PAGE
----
At the Natural Products Expo West in Anaheim CA, the world got a taste of Daiya. Three years later, Pizza chains along the Pacific Northwest began to feature it and gain recognition as “vegan-friendly pizza joints”.
I’ve tasted many a vegan pizza, before the widespread popularity of Daiya cheese. I’ve made vegan pizza. I’ve used cauliflower crust, cornmeal crust, and in years past, wheat crust. Those experiences taught me that pizza can taste delicious in the absence of cheese. Honestly, a chief reason for why I went vegan in the first place is that I really don’t like cheese. When it was free, when I worked at an animal shelter in 2003 and before I went vegan, I discretely peeled the cheese off the pizza before I ate it. Like most things, pizza can taste great without it. Examples: Amy’s cheeseless roasted vegetable pizza, or a vegan slice from Pizza Research Institute in Eugene OR topped with marinara, spinach, and a creamy “ricotta” spread that tastes nothing like cheese but something all its own.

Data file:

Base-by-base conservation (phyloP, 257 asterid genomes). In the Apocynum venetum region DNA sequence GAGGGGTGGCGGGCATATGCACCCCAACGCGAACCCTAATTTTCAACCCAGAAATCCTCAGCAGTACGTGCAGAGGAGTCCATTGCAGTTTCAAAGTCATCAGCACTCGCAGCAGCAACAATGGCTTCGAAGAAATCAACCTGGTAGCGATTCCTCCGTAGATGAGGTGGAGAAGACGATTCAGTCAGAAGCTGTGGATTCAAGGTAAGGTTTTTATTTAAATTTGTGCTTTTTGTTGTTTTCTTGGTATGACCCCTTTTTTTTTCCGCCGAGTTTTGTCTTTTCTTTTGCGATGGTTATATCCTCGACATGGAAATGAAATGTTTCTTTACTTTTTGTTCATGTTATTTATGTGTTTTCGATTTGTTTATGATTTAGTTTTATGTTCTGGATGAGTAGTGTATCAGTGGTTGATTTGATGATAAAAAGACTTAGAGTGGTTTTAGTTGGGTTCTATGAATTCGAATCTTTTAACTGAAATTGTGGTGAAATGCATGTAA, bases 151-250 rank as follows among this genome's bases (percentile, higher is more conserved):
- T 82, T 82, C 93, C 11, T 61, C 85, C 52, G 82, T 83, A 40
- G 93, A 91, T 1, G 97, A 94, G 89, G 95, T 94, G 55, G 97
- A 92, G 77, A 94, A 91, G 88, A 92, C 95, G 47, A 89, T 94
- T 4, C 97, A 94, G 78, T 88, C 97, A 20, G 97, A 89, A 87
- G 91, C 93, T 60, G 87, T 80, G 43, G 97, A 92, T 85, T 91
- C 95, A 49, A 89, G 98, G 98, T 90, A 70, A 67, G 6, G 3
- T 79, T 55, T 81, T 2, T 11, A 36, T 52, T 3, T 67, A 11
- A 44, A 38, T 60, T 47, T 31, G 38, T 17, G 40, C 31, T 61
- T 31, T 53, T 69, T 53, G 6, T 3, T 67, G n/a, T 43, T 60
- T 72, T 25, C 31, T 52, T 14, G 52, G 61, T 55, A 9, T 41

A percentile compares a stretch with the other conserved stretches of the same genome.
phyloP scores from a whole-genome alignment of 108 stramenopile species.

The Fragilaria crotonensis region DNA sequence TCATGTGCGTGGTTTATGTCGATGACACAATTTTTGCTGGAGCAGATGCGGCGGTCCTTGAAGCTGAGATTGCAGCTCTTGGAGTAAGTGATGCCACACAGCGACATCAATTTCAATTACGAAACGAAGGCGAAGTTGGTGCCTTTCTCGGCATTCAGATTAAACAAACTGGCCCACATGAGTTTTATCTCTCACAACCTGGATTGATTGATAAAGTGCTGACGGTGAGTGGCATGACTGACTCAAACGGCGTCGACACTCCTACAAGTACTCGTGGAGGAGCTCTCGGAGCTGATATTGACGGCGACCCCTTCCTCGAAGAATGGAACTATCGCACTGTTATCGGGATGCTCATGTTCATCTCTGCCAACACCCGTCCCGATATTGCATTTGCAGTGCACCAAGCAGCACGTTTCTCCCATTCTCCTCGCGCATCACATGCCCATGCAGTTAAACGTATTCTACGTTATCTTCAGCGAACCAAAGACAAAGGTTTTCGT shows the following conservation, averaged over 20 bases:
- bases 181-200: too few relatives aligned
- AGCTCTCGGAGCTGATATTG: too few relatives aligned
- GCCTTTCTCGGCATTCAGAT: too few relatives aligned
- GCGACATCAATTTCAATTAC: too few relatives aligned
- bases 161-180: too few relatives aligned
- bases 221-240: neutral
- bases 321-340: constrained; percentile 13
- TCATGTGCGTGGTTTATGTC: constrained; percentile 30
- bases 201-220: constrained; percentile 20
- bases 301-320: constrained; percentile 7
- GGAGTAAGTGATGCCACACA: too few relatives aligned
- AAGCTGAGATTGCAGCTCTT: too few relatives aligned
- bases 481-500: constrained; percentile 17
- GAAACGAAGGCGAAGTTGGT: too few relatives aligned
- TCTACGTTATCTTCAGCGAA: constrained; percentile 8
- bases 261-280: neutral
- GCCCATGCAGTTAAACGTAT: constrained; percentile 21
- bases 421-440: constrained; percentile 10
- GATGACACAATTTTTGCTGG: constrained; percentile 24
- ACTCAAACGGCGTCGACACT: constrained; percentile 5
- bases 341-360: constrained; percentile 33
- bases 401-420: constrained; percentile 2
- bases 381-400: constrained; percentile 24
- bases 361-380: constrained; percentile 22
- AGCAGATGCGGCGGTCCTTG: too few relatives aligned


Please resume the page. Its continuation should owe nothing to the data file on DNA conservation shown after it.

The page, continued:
Why must we continue to create products that imitate foods suited to the palates of our forefathers?
I don’t mean to seem hypocritical here, because I too have created recipes that veganize “traditional” American fare. But let’s face it. One reason that many of us went vegan has to do with the unhealthful nature of the Standard American Diet. Why imitate it?
The Chia Pod represents a transition from traditional ideas about breakfast. It could evolve and change into something palatable. Whatever the case, I appreciate the effort. I just wish it tasted better. Perhaps add a bit more coconut meat to the recipe. Sure, it would increase the calories from fat—while increasing the vitamin and nutrient content. Balance that by eliminating the sugar. I get it—the sugar is derived from coconuts, thereby making the Chia Pod a “whole food” product. Why not replace it with stevia, which tastes like sugar minus the empty calories?